Cardiff University | Prifysgol Caerdydd ORCA
Online Research @ Cardiff 
WelshClear Cookie - decide language by browser settings

Quantified measurement of activity provides insight into motor function and recovery in neurological disease

Busse, Monica, Pearson, Owen R., Van Deursen, Robert William Martin and Wiles, Charles Mark 2004. Quantified measurement of activity provides insight into motor function and recovery in neurological disease. Journal of Neurology Neurosurgery & Psychiatry 75 (6) , pp. 884-8. 10.1136/jnnp.2003.020180

Full text not available from this repository.

Abstract

Background: A direct quantitative measurement of locomotor activity in an individual’s own environment over an extended period may help in evaluating the impact of impairments in neurological disorders. Objective: To investigate the reliability and validity of activity monitoring in neurological patients and healthy subjects. Methods: Initial reliability studies were completed on 10 healthy subjects and 10 mobility restricted neurological patients. Validity was investigated using 7 days of ambulatory monitoring with the Step Watch™ step activity monitor, laboratory based measures of gait and the Rivermead Mobility Index (RMI) in 10 patients with multiple sclerosis, 10 with Parkinson’s disease, and 10 with a primary muscle disorder. Additionally, 30 healthy subjects participated in the study. Two clinical illustrations of ambulatory monitoring are provided. Results: The mean (range) right step count of 7 days of monitoring in both healthy and neurological patients proved a reliable measure of activity (intra-class correlations 0.89 and 0.86 respectively). The 7 day mean (range) right step count was 5951 (2886?9955) in healthy subjects, 3818 (1611?5391) in patients with Parkinson’s disease, 3003 (716?5302) in those with muscular disorders, and 2985 (689–5340) in those with multiple sclerosis. A moderate correlation was noted between 7 day mean step count and gait speed (r?=?0.45, p?=?0.01) in the grouped neurological patients but not the RMI (rs?=?0.3, p?=?0.11). Conclusion: Ambulatory monitoring provides a reliable and valid measure of activity levels. Neurological patients, living independently, demonstrate lower activity levels than healthy matched controls. Ambulatory monitoring as an outcome measure has potential for improving the evaluation of ambulation and providing insight into participation.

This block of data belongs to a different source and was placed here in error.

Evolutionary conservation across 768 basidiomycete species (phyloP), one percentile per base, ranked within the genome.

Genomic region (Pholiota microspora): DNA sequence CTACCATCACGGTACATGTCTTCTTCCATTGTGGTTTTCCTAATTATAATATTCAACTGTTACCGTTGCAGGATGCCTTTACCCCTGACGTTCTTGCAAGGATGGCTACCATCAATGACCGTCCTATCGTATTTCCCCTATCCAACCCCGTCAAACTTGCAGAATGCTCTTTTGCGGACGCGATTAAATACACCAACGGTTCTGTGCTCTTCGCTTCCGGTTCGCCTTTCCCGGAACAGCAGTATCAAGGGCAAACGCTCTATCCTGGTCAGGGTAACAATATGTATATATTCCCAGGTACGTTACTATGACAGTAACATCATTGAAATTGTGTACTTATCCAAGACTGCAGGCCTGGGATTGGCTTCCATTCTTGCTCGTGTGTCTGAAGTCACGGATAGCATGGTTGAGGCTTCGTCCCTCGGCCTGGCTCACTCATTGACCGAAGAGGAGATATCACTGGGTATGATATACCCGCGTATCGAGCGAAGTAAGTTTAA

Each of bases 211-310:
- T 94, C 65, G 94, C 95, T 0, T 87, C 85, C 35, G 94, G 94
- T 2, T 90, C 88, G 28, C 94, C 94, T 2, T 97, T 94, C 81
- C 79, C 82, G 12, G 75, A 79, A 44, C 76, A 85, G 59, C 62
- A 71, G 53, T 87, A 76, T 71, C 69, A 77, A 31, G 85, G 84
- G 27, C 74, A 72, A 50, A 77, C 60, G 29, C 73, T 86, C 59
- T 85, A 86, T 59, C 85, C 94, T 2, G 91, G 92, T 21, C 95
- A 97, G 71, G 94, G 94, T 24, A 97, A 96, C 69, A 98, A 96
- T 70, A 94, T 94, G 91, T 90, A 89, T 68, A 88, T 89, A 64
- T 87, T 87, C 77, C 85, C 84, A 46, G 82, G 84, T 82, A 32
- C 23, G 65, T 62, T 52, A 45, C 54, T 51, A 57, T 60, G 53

Item Type: Article
Date Type: Publication
Status: Published
Schools: Healthcare Sciences
Subjects: R Medicine > R Medicine (General)
R Medicine > RC Internal medicine > RC0321 Neuroscience. Biological psychiatry. Neuropsychiatry
ISSN: 0022-3050
Last Modified: 04 Jun 2017 01:32
URI: http://orca-mwe.cf.ac.uk/id/eprint/374

Citation Data

Cited 96 times in Google Scholar. View in Google Scholar

Cited 76 times in Scopus. View in Scopus. Powered By Scopus® Data

Cited 67 times in Web of Science. View in Web of Science.

Actions (repository staff only)

Edit Item Edit Item